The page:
Since there is only one God, one Lord, one Spirit, one faith, one hope, and one body, there can be only one symbol (one type of baptism, by immersion) to represent the beginning of a new life and our identification with these great facts of Christianity and our acceptance into the body of Christ, the church. Matthew 3:13-16; Ephesians 4:3-6.


Baptism is an outward sign pointing to an inward spiritual washing, a cleansing from sin by the blood of Christ already experienced by the believer who has accepted Jesus as his personal Saviour. Apart from this relationship with Christ, baptism, like any other rite, is merely a meaningless outward form. The death and burial of the "old man," as well as the resurrection of the "new man" with Christ, for a new life in Him, are represented by this ordinance. Mark 16:16; Acts 2:38; 22:16; Romans 6:3-9; Colossians 2:12, 13; 1 Peter 3:21; Ephesians 4:22-24.


Baptism is a covenant with God, by which the candidate declares publicly that he has renounced the world and has decided to become a subject of the kingdom of Christ. Ephesians 2:19; Colossians 3:1-3; Hebrews 8:10-12. As the believing and repentant sinner is baptized in the name of the Father, the Son, and the Holy Spirit, he shows that he accepted the call out of the kingdom of darkness into the kingdom of light. His sins have been forgiven. He has put on Christ, he has placed himself under the guidance of the Holy Spirit, and he is ready to be united with Christ's visible church on earth. Therefore, baptism is the sign of entrance into Christ's spiritual kingdom. Matthew 28:19, 20; Colossians 1:13; 1 Peter 2:9; 3:21; 1 John 1:9; Galatians 3:27; 1 Corinthians 12:13; Acts 2:47.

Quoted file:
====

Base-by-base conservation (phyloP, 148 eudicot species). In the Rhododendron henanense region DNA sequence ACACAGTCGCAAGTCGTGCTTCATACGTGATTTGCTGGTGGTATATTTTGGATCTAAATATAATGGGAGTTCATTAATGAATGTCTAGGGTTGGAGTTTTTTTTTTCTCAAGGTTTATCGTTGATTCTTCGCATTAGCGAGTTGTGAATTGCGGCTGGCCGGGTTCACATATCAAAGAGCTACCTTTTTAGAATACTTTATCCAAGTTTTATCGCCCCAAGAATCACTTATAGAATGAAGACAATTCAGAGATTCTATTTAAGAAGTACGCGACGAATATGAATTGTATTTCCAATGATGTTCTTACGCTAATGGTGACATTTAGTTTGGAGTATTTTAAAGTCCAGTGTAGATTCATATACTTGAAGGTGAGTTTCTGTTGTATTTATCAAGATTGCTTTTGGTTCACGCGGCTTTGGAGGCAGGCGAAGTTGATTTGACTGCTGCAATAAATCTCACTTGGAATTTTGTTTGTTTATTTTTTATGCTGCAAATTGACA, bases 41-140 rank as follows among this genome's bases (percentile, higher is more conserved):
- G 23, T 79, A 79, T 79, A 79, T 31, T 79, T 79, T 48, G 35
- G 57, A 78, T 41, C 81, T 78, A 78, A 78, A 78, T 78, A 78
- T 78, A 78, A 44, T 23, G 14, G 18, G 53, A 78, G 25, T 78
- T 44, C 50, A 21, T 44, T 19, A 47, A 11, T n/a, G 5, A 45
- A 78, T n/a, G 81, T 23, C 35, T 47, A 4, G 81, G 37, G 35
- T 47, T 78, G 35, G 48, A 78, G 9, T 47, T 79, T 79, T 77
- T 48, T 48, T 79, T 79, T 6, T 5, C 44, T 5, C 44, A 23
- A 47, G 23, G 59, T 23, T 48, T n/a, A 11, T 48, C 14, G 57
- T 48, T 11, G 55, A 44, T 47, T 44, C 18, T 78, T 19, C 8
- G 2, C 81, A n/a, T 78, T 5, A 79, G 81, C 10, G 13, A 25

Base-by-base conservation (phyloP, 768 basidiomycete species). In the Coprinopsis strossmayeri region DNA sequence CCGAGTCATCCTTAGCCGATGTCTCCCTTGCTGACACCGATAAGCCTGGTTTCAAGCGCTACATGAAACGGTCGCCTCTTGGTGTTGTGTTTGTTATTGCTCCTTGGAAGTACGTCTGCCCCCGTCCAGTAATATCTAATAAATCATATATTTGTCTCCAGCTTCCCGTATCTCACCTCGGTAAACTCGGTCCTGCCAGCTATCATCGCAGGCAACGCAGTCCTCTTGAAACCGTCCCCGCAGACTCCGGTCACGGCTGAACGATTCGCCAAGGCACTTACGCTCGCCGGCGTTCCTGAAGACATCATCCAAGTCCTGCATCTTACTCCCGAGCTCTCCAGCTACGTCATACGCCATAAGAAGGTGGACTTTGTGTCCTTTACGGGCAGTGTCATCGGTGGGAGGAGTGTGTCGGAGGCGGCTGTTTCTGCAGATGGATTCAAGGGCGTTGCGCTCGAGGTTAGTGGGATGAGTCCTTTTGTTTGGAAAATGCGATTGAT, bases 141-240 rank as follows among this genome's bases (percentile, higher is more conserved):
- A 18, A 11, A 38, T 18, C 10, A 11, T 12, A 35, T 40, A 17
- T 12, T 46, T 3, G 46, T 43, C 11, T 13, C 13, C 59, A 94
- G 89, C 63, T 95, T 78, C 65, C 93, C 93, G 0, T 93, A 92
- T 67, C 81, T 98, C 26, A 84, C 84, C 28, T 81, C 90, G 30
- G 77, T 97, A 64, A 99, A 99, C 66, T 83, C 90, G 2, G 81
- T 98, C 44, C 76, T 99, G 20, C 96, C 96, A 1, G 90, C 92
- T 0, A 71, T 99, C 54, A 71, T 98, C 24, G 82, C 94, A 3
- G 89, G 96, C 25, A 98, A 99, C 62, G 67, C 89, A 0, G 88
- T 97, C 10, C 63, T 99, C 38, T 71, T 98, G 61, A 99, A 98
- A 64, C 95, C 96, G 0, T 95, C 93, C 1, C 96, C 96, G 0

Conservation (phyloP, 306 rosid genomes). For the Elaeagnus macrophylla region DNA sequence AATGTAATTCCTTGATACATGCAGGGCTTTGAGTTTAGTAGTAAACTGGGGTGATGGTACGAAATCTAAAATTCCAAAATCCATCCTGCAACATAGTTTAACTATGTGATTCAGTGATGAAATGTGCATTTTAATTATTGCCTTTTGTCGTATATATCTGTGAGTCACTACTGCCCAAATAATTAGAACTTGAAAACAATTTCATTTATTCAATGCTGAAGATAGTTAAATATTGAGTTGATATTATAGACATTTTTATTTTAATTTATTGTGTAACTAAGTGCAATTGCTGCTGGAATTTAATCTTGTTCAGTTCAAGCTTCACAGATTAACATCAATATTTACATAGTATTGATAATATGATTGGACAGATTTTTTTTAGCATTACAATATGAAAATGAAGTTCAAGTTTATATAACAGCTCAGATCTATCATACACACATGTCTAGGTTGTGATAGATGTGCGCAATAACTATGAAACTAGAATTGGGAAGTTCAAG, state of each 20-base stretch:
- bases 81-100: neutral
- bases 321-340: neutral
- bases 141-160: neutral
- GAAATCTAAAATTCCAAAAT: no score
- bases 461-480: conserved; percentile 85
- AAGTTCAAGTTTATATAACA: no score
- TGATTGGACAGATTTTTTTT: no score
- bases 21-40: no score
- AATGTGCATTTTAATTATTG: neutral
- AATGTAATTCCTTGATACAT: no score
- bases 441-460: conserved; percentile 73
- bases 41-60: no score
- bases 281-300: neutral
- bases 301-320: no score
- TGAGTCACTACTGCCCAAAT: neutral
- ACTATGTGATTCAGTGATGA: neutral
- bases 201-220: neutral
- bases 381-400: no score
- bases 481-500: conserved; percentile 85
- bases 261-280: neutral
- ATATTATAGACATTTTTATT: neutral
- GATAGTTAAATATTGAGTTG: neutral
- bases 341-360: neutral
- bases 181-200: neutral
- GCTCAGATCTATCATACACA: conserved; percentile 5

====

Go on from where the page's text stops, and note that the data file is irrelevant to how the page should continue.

The Bible does not teach infant baptism. Only those who have reached the age of accountability can be baptized, provided the following conditions have been fulfilled: faith in Jesus Christ as their personal Saviour (Mark 16:16; Romans 10:13, 14; Acts 8:12, 36-37; 18:8); thorough instruction in the truth (Matthew 28:19, 20; Acts 8:35); repentance (Acts 2:38); conversion—a good conscience toward God (1 Peter 3:21).


"Baptism is a most sacred and important ordinance, and there should be a thorough understanding as to its meaning. It means repentance for sin, and the entrance upon a new life in Christ Jesus. There should be no undue haste to receive the ordinance."—Vol. 6, Testimonies for the Church, p. 93.


After the approval of the church, the act of baptism is performed by an ordained and authorized worker of the gospel. Mark 3:14.